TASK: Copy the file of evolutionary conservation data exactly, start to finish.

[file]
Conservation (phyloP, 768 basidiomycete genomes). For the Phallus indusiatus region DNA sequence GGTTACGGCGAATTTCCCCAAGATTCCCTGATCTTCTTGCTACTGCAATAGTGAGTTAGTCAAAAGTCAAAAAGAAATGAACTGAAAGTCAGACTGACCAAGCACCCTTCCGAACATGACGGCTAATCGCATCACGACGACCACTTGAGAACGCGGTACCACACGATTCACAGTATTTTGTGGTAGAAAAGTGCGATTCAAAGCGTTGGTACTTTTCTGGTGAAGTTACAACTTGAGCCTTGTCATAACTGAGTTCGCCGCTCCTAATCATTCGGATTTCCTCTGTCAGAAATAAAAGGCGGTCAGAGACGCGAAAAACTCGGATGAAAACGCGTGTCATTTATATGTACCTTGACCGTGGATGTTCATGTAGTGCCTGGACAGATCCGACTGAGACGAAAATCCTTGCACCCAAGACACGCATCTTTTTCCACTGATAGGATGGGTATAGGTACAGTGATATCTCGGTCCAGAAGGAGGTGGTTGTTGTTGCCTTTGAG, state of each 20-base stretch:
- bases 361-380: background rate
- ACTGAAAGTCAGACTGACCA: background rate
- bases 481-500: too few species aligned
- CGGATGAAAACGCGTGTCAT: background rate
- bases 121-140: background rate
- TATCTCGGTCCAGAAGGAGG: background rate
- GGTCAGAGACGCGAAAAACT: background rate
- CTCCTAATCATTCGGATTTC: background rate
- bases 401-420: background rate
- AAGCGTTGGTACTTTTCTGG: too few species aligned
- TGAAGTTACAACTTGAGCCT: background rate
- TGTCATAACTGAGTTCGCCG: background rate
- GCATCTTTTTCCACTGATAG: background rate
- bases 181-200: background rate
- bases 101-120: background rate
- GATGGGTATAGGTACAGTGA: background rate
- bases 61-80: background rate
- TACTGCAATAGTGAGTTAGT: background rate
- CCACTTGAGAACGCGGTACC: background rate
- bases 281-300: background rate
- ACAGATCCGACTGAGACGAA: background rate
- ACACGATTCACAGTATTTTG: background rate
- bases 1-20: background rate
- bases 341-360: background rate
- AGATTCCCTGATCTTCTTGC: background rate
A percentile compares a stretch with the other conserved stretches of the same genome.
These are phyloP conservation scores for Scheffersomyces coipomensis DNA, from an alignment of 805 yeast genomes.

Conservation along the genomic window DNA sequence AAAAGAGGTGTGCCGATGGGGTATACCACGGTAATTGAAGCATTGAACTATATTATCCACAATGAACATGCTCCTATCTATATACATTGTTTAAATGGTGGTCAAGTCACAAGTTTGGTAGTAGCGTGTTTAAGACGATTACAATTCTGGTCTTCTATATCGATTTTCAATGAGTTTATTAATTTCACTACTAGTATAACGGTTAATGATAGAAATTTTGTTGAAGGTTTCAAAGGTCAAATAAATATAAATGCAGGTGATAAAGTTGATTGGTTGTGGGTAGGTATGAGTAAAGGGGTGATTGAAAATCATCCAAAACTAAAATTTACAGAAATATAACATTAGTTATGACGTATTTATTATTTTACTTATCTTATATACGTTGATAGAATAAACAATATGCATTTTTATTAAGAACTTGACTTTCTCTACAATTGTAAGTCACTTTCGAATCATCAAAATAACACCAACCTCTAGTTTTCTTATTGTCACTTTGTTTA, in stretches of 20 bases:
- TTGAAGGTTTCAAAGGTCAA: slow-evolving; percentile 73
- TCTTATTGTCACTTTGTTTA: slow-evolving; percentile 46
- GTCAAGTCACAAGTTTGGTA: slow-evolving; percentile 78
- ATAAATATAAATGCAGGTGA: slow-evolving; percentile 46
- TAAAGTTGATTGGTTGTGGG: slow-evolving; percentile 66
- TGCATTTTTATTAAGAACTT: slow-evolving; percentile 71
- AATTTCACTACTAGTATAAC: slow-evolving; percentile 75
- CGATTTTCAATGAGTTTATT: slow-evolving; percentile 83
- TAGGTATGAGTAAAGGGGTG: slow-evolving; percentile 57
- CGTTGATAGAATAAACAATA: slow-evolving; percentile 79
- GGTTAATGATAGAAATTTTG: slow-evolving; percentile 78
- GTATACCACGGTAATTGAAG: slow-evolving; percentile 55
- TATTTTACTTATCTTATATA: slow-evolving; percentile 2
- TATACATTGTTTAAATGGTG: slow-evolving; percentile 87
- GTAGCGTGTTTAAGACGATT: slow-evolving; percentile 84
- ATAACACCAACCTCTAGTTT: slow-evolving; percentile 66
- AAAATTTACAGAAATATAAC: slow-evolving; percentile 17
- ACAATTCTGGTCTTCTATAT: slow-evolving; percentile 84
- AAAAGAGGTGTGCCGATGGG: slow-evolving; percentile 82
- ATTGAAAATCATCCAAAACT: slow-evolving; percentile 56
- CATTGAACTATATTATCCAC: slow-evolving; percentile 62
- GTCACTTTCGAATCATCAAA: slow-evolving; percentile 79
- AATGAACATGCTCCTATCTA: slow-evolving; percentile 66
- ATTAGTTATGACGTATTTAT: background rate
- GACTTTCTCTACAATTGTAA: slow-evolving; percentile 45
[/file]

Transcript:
Conservation (phyloP, 768 basidiomycete genomes). For the Phallus indusiatus region DNA sequence GGTTACGGCGAATTTCCCCAAGATTCCCTGATCTTCTTGCTACTGCAATAGTGAGTTAGTCAAAAGTCAAAAAGAAATGAACTGAAAGTCAGACTGACCAAGCACCCTTCCGAACATGACGGCTAATCGCATCACGACGACCACTTGAGAACGCGGTACCACACGATTCACAGTATTTTGTGGTAGAAAAGTGCGATTCAAAGCGTTGGTACTTTTCTGGTGAAGTTACAACTTGAGCCTTGTCATAACTGAGTTCGCCGCTCCTAATCATTCGGATTTCCTCTGTCAGAAATAAAAGGCGGTCAGAGACGCGAAAAACTCGGATGAAAACGCGTGTCATTTATATGTACCTTGACCGTGGATGTTCATGTAGTGCCTGGACAGATCCGACTGAGACGAAAATCCTTGCACCCAAGACACGCATCTTTTTCCACTGATAGGATGGGTATAGGTACAGTGATATCTCGGTCCAGAAGGAGGTGGTTGTTGTTGCCTTTGAG, state of each 20-base stretch:
- bases 361-380: background rate
- ACTGAAAGTCAGACTGACCA: background rate
- bases 481-500: too few species aligned
- CGGATGAAAACGCGTGTCAT: background rate
- bases 121-140: background rate
- TATCTCGGTCCAGAAGGAGG: background rate
- GGTCAGAGACGCGAAAAACT: background rate
- CTCCTAATCATTCGGATTTC: background rate
- bases 401-420: background rate
- AAGCGTTGGTACTTTTCTGG: too few species aligned
- TGAAGTTACAACTTGAGCCT: background rate
- TGTCATAACTGAGTTCGCCG: background rate
- GCATCTTTTTCCACTGATAG: background rate
- bases 181-200: background rate
- bases 101-120: background rate
- GATGGGTATAGGTACAGTGA: background rate
- bases 61-80: background rate
- TACTGCAATAGTGAGTTAGT: background rate
- CCACTTGAGAACGCGGTACC: background rate
- bases 281-300: background rate
- ACAGATCCGACTGAGACGAA: background rate
- ACACGATTCACAGTATTTTG: background rate
- bases 1-20: background rate
- bases 341-360: background rate
- AGATTCCCTGATCTTCTTGC: background rate
A percentile compares a stretch with the other conserved stretches of the same genome.
These are phyloP conservation scores for Scheffersomyces coipomensis DNA, from an alignment of 805 yeast genomes.

Conservation along the genomic window DNA sequence AAAAGAGGTGTGCCGATGGGGTATACCACGGTAATTGAAGCATTGAACTATATTATCCACAATGAACATGCTCCTATCTATATACATTGTTTAAATGGTGGTCAAGTCACAAGTTTGGTAGTAGCGTGTTTAAGACGATTACAATTCTGGTCTTCTATATCGATTTTCAATGAGTTTATTAATTTCACTACTAGTATAACGGTTAATGATAGAAATTTTGTTGAAGGTTTCAAAGGTCAAATAAATATAAATGCAGGTGATAAAGTTGATTGGTTGTGGGTAGGTATGAGTAAAGGGGTGATTGAAAATCATCCAAAACTAAAATTTACAGAAATATAACATTAGTTATGACGTATTTATTATTTTACTTATCTTATATACGTTGATAGAATAAACAATATGCATTTTTATTAAGAACTTGACTTTCTCTACAATTGTAAGTCACTTTCGAATCATCAAAATAACACCAACCTCTAGTTTTCTTATTGTCACTTTGTTTA, in stretches of 20 bases:
- TTGAAGGTTTCAAAGGTCAA: slow-evolving; percentile 73
- TCTTATTGTCACTTTGTTTA: slow-evolving; percentile 46
- GTCAAGTCACAAGTTTGGTA: slow-evolving; percentile 78
- ATAAATATAAATGCAGGTGA: slow-evolving; percentile 46
- TAAAGTTGATTGGTTGTGGG: slow-evolving; percentile 66
- TGCATTTTTATTAAGAACTT: slow-evolving; percentile 71
- AATTTCACTACTAGTATAAC: slow-evolving; percentile 75
- CGATTTTCAATGAGTTTATT: slow-evolving; percentile 83
- TAGGTATGAGTAAAGGGGTG: slow-evolving; percentile 57
- CGTTGATAGAATAAACAATA: slow-evolving; percentile 79
- GGTTAATGATAGAAATTTTG: slow-evolving; percentile 78
- GTATACCACGGTAATTGAAG: slow-evolving; percentile 55
- TATTTTACTTATCTTATATA: slow-evolving; percentile 2
- TATACATTGTTTAAATGGTG: slow-evolving; percentile 87
- GTAGCGTGTTTAAGACGATT: slow-evolving; percentile 84
- ATAACACCAACCTCTAGTTT: slow-evolving; percentile 66
- AAAATTTACAGAAATATAAC: slow-evolving; percentile 17
- ACAATTCTGGTCTTCTATAT: slow-evolving; percentile 84
- AAAAGAGGTGTGCCGATGGG: slow-evolving; percentile 82
- ATTGAAAATCATCCAAAACT: slow-evolving; percentile 56
- CATTGAACTATATTATCCAC: slow-evolving; percentile 62
- GTCACTTTCGAATCATCAAA: slow-evolving; percentile 79
- AATGAACATGCTCCTATCTA: slow-evolving; percentile 66
- ATTAGTTATGACGTATTTAT: background rate
- GACTTTCTCTACAATTGTAA: slow-evolving; percentile 45